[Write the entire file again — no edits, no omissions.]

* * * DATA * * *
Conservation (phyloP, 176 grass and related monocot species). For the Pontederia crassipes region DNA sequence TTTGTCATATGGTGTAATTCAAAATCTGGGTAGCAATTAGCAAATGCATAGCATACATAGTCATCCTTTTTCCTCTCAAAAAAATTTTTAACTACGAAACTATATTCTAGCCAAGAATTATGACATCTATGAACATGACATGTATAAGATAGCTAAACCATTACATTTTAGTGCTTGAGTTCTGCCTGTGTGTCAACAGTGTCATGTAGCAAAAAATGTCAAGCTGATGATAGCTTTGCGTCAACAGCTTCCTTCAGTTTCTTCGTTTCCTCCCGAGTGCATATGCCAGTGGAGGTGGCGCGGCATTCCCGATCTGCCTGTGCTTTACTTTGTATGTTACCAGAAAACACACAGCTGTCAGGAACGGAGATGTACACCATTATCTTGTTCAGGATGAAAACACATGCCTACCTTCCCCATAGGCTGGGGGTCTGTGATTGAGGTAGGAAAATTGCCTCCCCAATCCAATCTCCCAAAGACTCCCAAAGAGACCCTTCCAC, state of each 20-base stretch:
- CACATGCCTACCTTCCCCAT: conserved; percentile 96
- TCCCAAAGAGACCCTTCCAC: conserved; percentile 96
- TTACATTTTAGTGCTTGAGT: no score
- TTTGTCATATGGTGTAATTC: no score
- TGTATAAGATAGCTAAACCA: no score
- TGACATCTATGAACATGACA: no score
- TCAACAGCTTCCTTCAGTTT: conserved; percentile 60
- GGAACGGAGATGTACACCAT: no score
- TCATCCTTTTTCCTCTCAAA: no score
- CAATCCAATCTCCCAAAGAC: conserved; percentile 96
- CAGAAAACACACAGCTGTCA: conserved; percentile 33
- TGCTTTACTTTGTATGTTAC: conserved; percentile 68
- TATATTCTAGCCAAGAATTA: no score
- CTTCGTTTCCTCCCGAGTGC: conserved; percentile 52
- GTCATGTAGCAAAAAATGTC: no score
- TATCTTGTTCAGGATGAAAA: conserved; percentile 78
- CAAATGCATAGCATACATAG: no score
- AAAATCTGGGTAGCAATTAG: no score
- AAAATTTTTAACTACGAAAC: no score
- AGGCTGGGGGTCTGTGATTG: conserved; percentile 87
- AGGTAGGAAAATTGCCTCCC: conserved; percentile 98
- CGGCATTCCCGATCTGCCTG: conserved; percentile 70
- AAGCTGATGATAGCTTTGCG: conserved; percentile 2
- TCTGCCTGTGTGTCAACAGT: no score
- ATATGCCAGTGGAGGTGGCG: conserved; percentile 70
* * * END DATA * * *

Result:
Conservation (phyloP, 176 grass and related monocot species). For the Pontederia crassipes region DNA sequence TTTGTCATATGGTGTAATTCAAAATCTGGGTAGCAATTAGCAAATGCATAGCATACATAGTCATCCTTTTTCCTCTCAAAAAAATTTTTAACTACGAAACTATATTCTAGCCAAGAATTATGACATCTATGAACATGACATGTATAAGATAGCTAAACCATTACATTTTAGTGCTTGAGTTCTGCCTGTGTGTCAACAGTGTCATGTAGCAAAAAATGTCAAGCTGATGATAGCTTTGCGTCAACAGCTTCCTTCAGTTTCTTCGTTTCCTCCCGAGTGCATATGCCAGTGGAGGTGGCGCGGCATTCCCGATCTGCCTGTGCTTTACTTTGTATGTTACCAGAAAACACACAGCTGTCAGGAACGGAGATGTACACCATTATCTTGTTCAGGATGAAAACACATGCCTACCTTCCCCATAGGCTGGGGGTCTGTGATTGAGGTAGGAAAATTGCCTCCCCAATCCAATCTCCCAAAGACTCCCAAAGAGACCCTTCCAC, state of each 20-base stretch:
- CACATGCCTACCTTCCCCAT: conserved; percentile 96
- TCCCAAAGAGACCCTTCCAC: conserved; percentile 96
- TTACATTTTAGTGCTTGAGT: no score
- TTTGTCATATGGTGTAATTC: no score
- TGTATAAGATAGCTAAACCA: no score
- TGACATCTATGAACATGACA: no score
- TCAACAGCTTCCTTCAGTTT: conserved; percentile 60
- GGAACGGAGATGTACACCAT: no score
- TCATCCTTTTTCCTCTCAAA: no score
- CAATCCAATCTCCCAAAGAC: conserved; percentile 96
- CAGAAAACACACAGCTGTCA: conserved; percentile 33
- TGCTTTACTTTGTATGTTAC: conserved; percentile 68
- TATATTCTAGCCAAGAATTA: no score
- CTTCGTTTCCTCCCGAGTGC: conserved; percentile 52
- GTCATGTAGCAAAAAATGTC: no score
- TATCTTGTTCAGGATGAAAA: conserved; percentile 78
- CAAATGCATAGCATACATAG: no score
- AAAATCTGGGTAGCAATTAG: no score
- AAAATTTTTAACTACGAAAC: no score
- AGGCTGGGGGTCTGTGATTG: conserved; percentile 87
- AGGTAGGAAAATTGCCTCCC: conserved; percentile 98
- CGGCATTCCCGATCTGCCTG: conserved; percentile 70
- AAGCTGATGATAGCTTTGCG: conserved; percentile 2
- TCTGCCTGTGTGTCAACAGT: no score
- ATATGCCAGTGGAGGTGGCG: conserved; percentile 70